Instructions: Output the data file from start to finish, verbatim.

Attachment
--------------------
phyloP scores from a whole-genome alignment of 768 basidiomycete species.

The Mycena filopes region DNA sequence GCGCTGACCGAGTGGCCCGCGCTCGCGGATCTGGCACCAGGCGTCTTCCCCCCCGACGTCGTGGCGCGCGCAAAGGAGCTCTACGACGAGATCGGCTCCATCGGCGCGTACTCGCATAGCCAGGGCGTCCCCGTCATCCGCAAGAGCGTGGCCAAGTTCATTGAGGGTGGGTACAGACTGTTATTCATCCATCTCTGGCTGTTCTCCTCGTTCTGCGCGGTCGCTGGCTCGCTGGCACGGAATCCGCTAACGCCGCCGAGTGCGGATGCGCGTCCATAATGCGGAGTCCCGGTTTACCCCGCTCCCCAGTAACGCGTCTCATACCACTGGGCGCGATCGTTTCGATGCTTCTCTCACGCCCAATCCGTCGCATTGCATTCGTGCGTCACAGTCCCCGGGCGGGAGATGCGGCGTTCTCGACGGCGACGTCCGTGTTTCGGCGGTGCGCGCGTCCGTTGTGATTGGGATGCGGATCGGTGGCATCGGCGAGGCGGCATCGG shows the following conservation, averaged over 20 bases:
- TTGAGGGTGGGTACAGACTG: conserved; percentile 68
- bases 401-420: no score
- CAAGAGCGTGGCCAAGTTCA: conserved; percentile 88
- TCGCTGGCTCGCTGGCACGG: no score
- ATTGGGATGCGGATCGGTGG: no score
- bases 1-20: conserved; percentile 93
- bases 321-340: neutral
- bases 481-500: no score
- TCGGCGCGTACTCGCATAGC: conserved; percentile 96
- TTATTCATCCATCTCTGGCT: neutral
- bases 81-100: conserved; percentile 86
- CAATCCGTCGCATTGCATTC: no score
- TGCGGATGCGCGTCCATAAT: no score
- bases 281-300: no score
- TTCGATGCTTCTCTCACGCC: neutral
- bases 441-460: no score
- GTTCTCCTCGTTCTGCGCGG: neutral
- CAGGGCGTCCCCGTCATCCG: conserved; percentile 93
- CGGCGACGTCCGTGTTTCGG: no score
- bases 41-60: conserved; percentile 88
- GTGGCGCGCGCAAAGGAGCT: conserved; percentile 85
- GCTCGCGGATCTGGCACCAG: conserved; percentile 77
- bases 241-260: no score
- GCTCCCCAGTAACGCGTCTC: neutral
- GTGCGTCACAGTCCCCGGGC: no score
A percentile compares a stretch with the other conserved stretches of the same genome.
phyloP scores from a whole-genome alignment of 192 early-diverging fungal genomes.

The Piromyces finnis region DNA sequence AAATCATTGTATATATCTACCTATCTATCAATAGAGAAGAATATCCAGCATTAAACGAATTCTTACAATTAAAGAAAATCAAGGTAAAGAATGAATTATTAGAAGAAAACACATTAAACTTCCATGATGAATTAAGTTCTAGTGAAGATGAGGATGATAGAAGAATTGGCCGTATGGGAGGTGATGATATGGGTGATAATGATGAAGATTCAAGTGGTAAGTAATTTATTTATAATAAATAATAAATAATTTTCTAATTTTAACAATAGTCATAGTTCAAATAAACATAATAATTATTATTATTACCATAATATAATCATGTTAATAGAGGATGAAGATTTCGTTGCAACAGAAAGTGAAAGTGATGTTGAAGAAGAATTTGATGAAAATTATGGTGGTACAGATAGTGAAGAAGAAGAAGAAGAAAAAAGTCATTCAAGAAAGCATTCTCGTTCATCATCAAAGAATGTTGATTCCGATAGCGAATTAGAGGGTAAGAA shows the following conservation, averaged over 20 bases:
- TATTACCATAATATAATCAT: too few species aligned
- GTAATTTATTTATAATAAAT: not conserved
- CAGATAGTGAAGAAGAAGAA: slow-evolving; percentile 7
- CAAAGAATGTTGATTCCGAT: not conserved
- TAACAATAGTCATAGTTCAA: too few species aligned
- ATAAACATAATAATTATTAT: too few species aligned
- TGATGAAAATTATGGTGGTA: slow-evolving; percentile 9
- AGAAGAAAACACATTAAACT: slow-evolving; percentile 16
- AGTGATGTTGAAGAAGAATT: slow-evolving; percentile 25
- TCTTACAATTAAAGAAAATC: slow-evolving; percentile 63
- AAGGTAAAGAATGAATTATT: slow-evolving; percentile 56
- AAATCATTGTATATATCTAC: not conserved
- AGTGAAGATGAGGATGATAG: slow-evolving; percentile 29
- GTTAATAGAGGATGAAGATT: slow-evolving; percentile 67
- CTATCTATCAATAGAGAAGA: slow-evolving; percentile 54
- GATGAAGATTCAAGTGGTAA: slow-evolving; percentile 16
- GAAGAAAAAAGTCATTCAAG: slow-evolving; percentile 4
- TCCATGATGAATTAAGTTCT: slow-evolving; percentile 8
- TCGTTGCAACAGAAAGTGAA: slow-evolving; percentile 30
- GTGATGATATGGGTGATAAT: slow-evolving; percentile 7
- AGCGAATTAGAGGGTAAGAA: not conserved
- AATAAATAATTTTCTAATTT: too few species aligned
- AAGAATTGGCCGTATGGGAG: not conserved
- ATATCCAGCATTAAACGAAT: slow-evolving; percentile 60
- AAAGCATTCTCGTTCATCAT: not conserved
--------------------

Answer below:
phyloP scores from a whole-genome alignment of 768 basidiomycete species.

The Mycena filopes region DNA sequence GCGCTGACCGAGTGGCCCGCGCTCGCGGATCTGGCACCAGGCGTCTTCCCCCCCGACGTCGTGGCGCGCGCAAAGGAGCTCTACGACGAGATCGGCTCCATCGGCGCGTACTCGCATAGCCAGGGCGTCCCCGTCATCCGCAAGAGCGTGGCCAAGTTCATTGAGGGTGGGTACAGACTGTTATTCATCCATCTCTGGCTGTTCTCCTCGTTCTGCGCGGTCGCTGGCTCGCTGGCACGGAATCCGCTAACGCCGCCGAGTGCGGATGCGCGTCCATAATGCGGAGTCCCGGTTTACCCCGCTCCCCAGTAACGCGTCTCATACCACTGGGCGCGATCGTTTCGATGCTTCTCTCACGCCCAATCCGTCGCATTGCATTCGTGCGTCACAGTCCCCGGGCGGGAGATGCGGCGTTCTCGACGGCGACGTCCGTGTTTCGGCGGTGCGCGCGTCCGTTGTGATTGGGATGCGGATCGGTGGCATCGGCGAGGCGGCATCGG shows the following conservation, averaged over 20 bases:
- TTGAGGGTGGGTACAGACTG: conserved; percentile 68
- bases 401-420: no score
- CAAGAGCGTGGCCAAGTTCA: conserved; percentile 88
- TCGCTGGCTCGCTGGCACGG: no score
- ATTGGGATGCGGATCGGTGG: no score
- bases 1-20: conserved; percentile 93
- bases 321-340: neutral
- bases 481-500: no score
- TCGGCGCGTACTCGCATAGC: conserved; percentile 96
- TTATTCATCCATCTCTGGCT: neutral
- bases 81-100: conserved; percentile 86
- CAATCCGTCGCATTGCATTC: no score
- TGCGGATGCGCGTCCATAAT: no score
- bases 281-300: no score
- TTCGATGCTTCTCTCACGCC: neutral
- bases 441-460: no score
- GTTCTCCTCGTTCTGCGCGG: neutral
- CAGGGCGTCCCCGTCATCCG: conserved; percentile 93
- CGGCGACGTCCGTGTTTCGG: no score
- bases 41-60: conserved; percentile 88
- GTGGCGCGCGCAAAGGAGCT: conserved; percentile 85
- GCTCGCGGATCTGGCACCAG: conserved; percentile 77
- bases 241-260: no score
- GCTCCCCAGTAACGCGTCTC: neutral
- GTGCGTCACAGTCCCCGGGC: no score
A percentile compares a stretch with the other conserved stretches of the same genome.
phyloP scores from a whole-genome alignment of 192 early-diverging fungal genomes.

The Piromyces finnis region DNA sequence AAATCATTGTATATATCTACCTATCTATCAATAGAGAAGAATATCCAGCATTAAACGAATTCTTACAATTAAAGAAAATCAAGGTAAAGAATGAATTATTAGAAGAAAACACATTAAACTTCCATGATGAATTAAGTTCTAGTGAAGATGAGGATGATAGAAGAATTGGCCGTATGGGAGGTGATGATATGGGTGATAATGATGAAGATTCAAGTGGTAAGTAATTTATTTATAATAAATAATAAATAATTTTCTAATTTTAACAATAGTCATAGTTCAAATAAACATAATAATTATTATTATTACCATAATATAATCATGTTAATAGAGGATGAAGATTTCGTTGCAACAGAAAGTGAAAGTGATGTTGAAGAAGAATTTGATGAAAATTATGGTGGTACAGATAGTGAAGAAGAAGAAGAAGAAAAAAGTCATTCAAGAAAGCATTCTCGTTCATCATCAAAGAATGTTGATTCCGATAGCGAATTAGAGGGTAAGAA shows the following conservation, averaged over 20 bases:
- TATTACCATAATATAATCAT: too few species aligned
- GTAATTTATTTATAATAAAT: not conserved
- CAGATAGTGAAGAAGAAGAA: slow-evolving; percentile 7
- CAAAGAATGTTGATTCCGAT: not conserved
- TAACAATAGTCATAGTTCAA: too few species aligned
- ATAAACATAATAATTATTAT: too few species aligned
- TGATGAAAATTATGGTGGTA: slow-evolving; percentile 9
- AGAAGAAAACACATTAAACT: slow-evolving; percentile 16
- AGTGATGTTGAAGAAGAATT: slow-evolving; percentile 25
- TCTTACAATTAAAGAAAATC: slow-evolving; percentile 63
- AAGGTAAAGAATGAATTATT: slow-evolving; percentile 56
- AAATCATTGTATATATCTAC: not conserved
- AGTGAAGATGAGGATGATAG: slow-evolving; percentile 29
- GTTAATAGAGGATGAAGATT: slow-evolving; percentile 67
- CTATCTATCAATAGAGAAGA: slow-evolving; percentile 54
- GATGAAGATTCAAGTGGTAA: slow-evolving; percentile 16
- GAAGAAAAAAGTCATTCAAG: slow-evolving; percentile 4
- TCCATGATGAATTAAGTTCT: slow-evolving; percentile 8
- TCGTTGCAACAGAAAGTGAA: slow-evolving; percentile 30
- GTGATGATATGGGTGATAAT: slow-evolving; percentile 7
- AGCGAATTAGAGGGTAAGAA: not conserved
- AATAAATAATTTTCTAATTT: too few species aligned
- AAGAATTGGCCGTATGGGAG: not conserved
- ATATCCAGCATTAAACGAAT: slow-evolving; percentile 60
- AAAGCATTCTCGTTCATCAT: not conserved